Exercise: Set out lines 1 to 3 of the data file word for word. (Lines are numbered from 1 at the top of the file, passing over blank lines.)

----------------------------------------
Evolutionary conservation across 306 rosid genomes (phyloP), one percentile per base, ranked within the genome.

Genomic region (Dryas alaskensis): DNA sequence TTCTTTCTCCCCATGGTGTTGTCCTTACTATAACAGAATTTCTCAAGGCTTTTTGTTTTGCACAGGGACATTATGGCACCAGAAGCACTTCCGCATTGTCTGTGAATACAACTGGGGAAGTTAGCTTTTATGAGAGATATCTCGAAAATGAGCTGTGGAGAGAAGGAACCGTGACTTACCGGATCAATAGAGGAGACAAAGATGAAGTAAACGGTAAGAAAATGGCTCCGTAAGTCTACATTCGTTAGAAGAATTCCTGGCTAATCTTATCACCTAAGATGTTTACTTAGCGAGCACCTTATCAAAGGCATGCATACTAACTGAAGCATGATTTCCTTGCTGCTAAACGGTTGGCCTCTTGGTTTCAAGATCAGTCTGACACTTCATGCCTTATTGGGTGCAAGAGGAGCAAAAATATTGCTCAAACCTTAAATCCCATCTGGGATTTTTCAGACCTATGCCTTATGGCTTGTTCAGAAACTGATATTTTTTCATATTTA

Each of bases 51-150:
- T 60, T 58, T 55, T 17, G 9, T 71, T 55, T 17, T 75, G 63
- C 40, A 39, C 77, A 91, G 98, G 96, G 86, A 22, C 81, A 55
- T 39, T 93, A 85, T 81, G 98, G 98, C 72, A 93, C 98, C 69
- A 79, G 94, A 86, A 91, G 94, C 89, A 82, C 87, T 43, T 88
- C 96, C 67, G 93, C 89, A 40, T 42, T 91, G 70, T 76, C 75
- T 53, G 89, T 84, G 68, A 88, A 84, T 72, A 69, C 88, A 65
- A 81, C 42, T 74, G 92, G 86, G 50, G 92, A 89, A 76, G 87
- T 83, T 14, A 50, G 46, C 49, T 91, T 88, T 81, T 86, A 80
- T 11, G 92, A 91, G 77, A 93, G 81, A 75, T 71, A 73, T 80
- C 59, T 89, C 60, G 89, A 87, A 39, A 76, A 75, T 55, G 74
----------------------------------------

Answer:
Evolutionary conservation across 306 rosid genomes (phyloP), one percentile per base, ranked within the genome.

Genomic region (Dryas alaskensis): DNA sequence TTCTTTCTCCCCATGGTGTTGTCCTTACTATAACAGAATTTCTCAAGGCTTTTTGTTTTGCACAGGGACATTATGGCACCAGAAGCACTTCCGCATTGTCTGTGAATACAACTGGGGAAGTTAGCTTTTATGAGAGATATCTCGAAAATGAGCTGTGGAGAGAAGGAACCGTGACTTACCGGATCAATAGAGGAGACAAAGATGAAGTAAACGGTAAGAAAATGGCTCCGTAAGTCTACATTCGTTAGAAGAATTCCTGGCTAATCTTATCACCTAAGATGTTTACTTAGCGAGCACCTTATCAAAGGCATGCATACTAACTGAAGCATGATTTCCTTGCTGCTAAACGGTTGGCCTCTTGGTTTCAAGATCAGTCTGACACTTCATGCCTTATTGGGTGCAAGAGGAGCAAAAATATTGCTCAAACCTTAAATCCCATCTGGGATTTTTCAGACCTATGCCTTATGGCTTGTTCAGAAACTGATATTTTTTCATATTTA

Each of bases 51-150: